When I was born it was expected that I would be a son, and that my name would be Robert. However I entered this world very early, very small, and very female. They thought of naming me Roberta, but somehow that did not fit the 4 pound little spunky female that came to lay in my fathers arms. So they named this little baby Linda. And she was followed by two female siblings, one and two years apart. Those were the days when babies were never really a surprise, unless people slept in twin beds like on "I Love Lucy" and we know that did not happen.
So my father had three daughters, in various states as he was a geologist and followed the oil. And I remember our first fishing outing, in the hills of Utah, near Sandy, with a sedan and fishing poles, and a dachshund with a short tail, my best friend. My father took out hooks from shrubs, trees, ears, fingers, jackets, everywhere but in a fishes mouth. We were small. I have no idea what he did with us looking back. I give him an A for effort. But he was really giving us lessons. Fishing lessons.
We came to Colorado when I was nine. I recall a drive to Trail Ridge, in a rain storm, with my grandmother with us. That must have just made my fathers day, three small girls and two women, and rain, steep sides of mountains, and he was a Nebraska kid and she was a California girl. And of course to my grandmother no man would ever be quite good enough, so most likely we three little girls were his only joy that day. We came out of thick clouds on wet roads and there it was, sunshine and a sea of fluffy pillowing clouds. I will never forget that day, the sight, this was Colorado.
For as long as I can remember my father gave us fishing lessons. Many times camping in tents, driving in a car that would overheat climbing bumping dusty roads, buying worms, sodas, and giving us all of his time. Trying to smile when my mother would have a string of trout and he would come back with one little slim fish and ask her how did she get all those fish? She would reply that she threw them on the bank in the grass. He would just laugh. She was not a fisherman, so we know how he felt, don't we?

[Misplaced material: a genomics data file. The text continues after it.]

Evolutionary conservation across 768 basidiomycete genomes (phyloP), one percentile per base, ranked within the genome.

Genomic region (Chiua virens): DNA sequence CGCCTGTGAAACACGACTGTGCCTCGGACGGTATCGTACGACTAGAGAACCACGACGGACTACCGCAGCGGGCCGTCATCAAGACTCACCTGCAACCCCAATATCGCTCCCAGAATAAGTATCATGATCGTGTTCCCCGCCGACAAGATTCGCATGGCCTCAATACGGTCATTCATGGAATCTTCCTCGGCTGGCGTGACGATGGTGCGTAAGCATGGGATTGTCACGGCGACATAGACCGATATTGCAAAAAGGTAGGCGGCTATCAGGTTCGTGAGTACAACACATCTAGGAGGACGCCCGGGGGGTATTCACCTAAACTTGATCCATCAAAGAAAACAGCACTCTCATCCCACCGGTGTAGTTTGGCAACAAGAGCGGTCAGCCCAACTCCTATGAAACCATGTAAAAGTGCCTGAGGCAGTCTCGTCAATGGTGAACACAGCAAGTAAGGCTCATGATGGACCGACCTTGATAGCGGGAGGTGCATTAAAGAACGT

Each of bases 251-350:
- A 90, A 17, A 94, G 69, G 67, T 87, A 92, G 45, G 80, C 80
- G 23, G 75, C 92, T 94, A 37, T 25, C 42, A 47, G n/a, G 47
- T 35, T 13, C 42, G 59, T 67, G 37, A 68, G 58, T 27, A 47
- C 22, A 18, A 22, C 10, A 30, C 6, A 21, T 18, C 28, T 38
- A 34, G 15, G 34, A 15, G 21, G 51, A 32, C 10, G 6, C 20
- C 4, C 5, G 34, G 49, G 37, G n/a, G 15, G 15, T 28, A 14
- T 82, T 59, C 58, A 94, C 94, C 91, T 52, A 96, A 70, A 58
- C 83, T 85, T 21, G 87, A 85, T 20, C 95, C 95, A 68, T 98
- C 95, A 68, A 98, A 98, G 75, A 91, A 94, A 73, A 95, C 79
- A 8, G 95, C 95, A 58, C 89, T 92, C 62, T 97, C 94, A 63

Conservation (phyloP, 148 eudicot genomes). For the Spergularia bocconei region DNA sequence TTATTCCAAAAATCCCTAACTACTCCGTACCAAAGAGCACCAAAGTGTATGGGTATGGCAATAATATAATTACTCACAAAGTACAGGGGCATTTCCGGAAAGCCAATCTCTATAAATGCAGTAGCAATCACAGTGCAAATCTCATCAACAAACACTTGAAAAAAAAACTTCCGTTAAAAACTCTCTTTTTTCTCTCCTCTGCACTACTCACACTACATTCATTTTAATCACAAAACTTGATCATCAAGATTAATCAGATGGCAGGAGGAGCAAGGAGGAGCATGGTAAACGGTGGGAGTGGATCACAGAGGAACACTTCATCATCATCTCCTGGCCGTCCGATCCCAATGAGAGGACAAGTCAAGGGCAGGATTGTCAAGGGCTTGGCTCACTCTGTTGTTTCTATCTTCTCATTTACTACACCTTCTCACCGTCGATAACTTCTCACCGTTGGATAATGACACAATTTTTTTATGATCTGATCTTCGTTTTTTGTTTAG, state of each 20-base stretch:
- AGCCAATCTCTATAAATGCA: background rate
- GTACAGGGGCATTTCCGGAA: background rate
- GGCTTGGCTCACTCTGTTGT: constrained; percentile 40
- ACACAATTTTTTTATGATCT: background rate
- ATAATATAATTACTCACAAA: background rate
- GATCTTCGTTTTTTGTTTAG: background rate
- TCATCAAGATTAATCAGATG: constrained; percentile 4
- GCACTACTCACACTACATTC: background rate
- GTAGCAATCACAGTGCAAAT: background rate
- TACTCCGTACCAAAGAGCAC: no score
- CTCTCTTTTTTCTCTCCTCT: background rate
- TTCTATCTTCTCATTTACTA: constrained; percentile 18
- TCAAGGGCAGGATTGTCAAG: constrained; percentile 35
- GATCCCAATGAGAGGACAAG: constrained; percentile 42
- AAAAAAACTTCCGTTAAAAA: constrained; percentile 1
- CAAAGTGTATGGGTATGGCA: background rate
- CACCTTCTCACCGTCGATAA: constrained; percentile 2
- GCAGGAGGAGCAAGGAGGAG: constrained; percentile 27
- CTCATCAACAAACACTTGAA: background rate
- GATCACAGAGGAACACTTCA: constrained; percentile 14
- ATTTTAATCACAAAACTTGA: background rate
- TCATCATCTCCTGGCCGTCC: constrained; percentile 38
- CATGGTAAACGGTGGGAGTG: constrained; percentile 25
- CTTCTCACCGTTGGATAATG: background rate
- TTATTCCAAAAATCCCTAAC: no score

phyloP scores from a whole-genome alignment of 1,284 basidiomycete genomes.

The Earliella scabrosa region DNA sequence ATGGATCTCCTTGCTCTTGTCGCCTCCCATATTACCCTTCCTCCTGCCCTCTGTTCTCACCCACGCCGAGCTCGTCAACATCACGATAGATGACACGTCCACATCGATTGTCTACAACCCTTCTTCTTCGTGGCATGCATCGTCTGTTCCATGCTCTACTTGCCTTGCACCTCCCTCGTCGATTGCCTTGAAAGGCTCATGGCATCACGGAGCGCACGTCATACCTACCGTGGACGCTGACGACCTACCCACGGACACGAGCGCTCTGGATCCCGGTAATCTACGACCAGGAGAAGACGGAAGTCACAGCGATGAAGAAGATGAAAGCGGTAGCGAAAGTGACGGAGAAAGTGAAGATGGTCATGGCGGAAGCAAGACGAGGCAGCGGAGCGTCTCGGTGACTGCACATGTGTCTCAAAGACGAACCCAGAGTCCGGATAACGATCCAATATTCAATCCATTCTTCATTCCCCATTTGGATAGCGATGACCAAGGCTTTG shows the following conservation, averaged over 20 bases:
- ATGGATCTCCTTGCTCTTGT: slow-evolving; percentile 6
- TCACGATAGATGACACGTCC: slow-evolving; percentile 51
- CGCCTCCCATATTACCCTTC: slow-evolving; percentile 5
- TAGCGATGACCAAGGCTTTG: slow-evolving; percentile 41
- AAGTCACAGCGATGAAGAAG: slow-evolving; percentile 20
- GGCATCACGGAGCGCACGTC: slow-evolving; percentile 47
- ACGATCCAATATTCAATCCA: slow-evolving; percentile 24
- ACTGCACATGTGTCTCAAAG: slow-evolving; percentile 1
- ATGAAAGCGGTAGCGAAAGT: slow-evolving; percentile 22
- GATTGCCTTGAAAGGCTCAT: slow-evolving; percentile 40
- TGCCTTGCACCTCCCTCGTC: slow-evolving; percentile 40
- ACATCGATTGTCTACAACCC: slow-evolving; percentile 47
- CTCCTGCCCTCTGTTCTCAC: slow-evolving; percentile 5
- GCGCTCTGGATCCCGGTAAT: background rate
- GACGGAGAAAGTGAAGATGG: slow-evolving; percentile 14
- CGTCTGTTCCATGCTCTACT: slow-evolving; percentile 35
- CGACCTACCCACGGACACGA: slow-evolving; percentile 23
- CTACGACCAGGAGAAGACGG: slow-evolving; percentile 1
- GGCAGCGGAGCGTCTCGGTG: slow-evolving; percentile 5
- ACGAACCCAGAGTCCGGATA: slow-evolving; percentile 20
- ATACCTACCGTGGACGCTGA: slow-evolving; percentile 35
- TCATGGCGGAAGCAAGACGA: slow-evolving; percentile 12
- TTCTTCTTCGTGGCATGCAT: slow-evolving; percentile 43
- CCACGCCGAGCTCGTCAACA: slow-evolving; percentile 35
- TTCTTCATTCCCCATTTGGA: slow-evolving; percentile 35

One day in the late 80's my father gave me his Sage rod, said take it into the park and try it out. I had never held a fly rod. We were having a big family gathering in Grand Lake for July 4th. First time on the headwaters of the Colorado River I caught my first fly rod brookie. I was captivated. Now I could not even think of keeping such a fish, and it was a release area, and I was totally hooked. He did not ask for the rod back.
And the Colorado and I became best friends, for two decades.
He passed away little over two years ago. Tomorrow is his birthday. I thank him for the lessons, the time, the fly rod, the patience, the laughs, the support, all of it. He never felt that he was sorry that he had no Robert. If he did, he never said so. He always said, "try one more time, a little over there"...
And I hear that every time I fish, one more time a little over there...
Here is to Robert, the real Robert, from his daughter, miss you and wish you could see me now. Thank you for the lessons and teaching me the love of fishing. My dad and I at Taylor and his, now my, Sage rod. Fond memories. Happy birthday Dad.